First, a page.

Campaigns for Botswana National Olympics Committee (BONC) leadership positions has reached climax as days for the elective congress draw nearer. The elections which will be held on 7 October 2017 will see for the first time in history, five candidates vying for the presidency. On Thursday evening the five came head-to-head in a debate Tlotlo Conference Centre. The five are the current BNOC Vice president Botsang Tshenyego, BONA president Tebogo LebotseSebego, BVF President David Molaodi, Former BFA CEO Ookeditse Malesu and former BoBA president France Mabiletsa. All the five believe they have what it takes not only to run BNOC but also to bring a positive change. It will be up to the affiliates to decide who they settle for to replace Negros Kgosietsile who is stepping down. The debate moderator Macdonald Rakgare gave the candidates time to unpack to Batswana what they would bring to BNOC if elected.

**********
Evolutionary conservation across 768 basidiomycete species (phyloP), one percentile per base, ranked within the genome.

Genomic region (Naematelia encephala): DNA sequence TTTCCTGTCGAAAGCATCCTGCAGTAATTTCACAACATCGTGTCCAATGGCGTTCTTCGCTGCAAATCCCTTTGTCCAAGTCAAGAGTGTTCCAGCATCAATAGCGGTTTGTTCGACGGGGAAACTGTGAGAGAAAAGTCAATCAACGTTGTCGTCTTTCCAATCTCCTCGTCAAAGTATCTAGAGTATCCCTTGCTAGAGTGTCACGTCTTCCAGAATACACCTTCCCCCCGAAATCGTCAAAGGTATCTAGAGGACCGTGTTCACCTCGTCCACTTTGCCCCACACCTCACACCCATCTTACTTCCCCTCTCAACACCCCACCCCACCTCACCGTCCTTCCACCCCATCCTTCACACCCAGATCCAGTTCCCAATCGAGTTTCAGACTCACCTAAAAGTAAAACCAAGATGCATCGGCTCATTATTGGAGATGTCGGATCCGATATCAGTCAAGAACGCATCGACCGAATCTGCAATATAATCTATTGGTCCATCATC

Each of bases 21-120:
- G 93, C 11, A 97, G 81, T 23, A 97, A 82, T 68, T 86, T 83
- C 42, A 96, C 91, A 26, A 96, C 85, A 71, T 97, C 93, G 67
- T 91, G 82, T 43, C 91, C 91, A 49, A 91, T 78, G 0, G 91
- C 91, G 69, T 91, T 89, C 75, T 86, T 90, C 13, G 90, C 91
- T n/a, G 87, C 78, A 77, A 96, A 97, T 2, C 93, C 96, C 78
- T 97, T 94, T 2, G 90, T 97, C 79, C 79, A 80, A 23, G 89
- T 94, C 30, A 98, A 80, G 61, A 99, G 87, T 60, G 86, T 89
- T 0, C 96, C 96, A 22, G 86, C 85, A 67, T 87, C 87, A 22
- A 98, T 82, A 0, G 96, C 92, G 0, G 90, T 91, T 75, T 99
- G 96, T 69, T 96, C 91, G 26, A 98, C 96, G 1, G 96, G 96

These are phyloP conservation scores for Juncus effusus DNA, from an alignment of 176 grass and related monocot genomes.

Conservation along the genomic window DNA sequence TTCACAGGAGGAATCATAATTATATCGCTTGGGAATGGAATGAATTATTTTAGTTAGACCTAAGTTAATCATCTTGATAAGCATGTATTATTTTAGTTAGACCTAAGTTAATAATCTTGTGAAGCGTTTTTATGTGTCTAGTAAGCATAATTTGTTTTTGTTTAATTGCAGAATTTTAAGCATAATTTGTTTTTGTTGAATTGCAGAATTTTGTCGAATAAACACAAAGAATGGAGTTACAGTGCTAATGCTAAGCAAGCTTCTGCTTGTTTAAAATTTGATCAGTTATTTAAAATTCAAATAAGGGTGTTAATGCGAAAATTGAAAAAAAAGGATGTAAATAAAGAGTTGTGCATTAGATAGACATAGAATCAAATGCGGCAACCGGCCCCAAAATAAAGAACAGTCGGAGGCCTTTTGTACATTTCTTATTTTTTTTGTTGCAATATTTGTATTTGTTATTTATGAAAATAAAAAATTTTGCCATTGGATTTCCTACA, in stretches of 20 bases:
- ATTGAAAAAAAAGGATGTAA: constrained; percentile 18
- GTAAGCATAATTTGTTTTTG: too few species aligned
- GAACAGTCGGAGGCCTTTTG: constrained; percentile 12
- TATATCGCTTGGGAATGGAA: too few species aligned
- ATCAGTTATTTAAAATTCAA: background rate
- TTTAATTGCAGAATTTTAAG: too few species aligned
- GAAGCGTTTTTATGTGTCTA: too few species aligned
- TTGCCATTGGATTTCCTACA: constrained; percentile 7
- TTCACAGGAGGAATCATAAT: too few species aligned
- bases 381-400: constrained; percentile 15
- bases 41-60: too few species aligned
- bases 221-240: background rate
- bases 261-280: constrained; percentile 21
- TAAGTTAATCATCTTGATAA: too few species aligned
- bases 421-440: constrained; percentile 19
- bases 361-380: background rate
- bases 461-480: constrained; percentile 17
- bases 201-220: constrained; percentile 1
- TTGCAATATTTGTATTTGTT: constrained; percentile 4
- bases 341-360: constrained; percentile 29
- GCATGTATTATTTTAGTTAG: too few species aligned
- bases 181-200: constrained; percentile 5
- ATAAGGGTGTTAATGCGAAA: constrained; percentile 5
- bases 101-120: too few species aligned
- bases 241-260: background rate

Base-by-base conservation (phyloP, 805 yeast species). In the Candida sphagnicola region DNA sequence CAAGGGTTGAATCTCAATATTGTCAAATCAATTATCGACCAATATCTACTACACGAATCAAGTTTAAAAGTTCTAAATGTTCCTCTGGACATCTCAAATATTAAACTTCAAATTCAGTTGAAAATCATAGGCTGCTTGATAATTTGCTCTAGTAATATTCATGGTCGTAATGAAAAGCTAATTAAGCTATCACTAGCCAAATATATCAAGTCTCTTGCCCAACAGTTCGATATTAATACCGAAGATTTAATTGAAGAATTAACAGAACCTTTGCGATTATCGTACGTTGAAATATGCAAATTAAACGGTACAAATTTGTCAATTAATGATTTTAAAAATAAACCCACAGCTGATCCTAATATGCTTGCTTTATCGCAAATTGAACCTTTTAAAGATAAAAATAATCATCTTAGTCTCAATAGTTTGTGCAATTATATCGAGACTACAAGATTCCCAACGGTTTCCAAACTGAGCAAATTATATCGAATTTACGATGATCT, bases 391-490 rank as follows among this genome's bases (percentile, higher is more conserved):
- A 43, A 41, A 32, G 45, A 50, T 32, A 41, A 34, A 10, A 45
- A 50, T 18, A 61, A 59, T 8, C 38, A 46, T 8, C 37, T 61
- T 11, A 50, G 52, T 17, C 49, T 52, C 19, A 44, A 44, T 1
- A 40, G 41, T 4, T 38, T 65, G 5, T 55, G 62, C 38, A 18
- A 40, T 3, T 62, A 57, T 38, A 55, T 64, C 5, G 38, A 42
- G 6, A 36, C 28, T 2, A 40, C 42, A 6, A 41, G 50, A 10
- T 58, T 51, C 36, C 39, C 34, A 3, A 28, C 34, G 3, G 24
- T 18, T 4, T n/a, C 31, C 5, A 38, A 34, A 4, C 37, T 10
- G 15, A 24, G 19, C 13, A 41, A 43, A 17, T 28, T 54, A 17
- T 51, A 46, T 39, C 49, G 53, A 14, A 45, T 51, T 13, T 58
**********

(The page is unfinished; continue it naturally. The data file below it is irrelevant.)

The former BoBA president, who also served in BNOC structures, took a swipe at the committee saying there should be a change for Botswana to do well at international competitions. He said if elected to the presidency he will make sure that there is a proper support and preparation for the teams that have to represent the country at the Olympics and Commonwealth Games. “For us to start getting more medals, teams must be put up at the start of every Olympic cycle. These teams should be fully supported for the full four years and not only wait for last minute preparations,” said Mabiletsa. He called for bringing in of sport scientists to continue monitoring the performances of athletes throughout the four years. Mabiletsa is of a view that the commission should be more hands on in the nurturing of the athletes as provided in their mission and vision statement. “BNOC should take advantage of other local and regional games to support and monitor the athletes in order to make them ready to bring medals,” he said. He is of a few that the medal athlete ratio of 80:1 shows a lot still needs to be done for Botswana to start getting more medals from the Olympics. If elected, he will lobby for the country to have a High Performance Centre where quality elite athletes would be produced.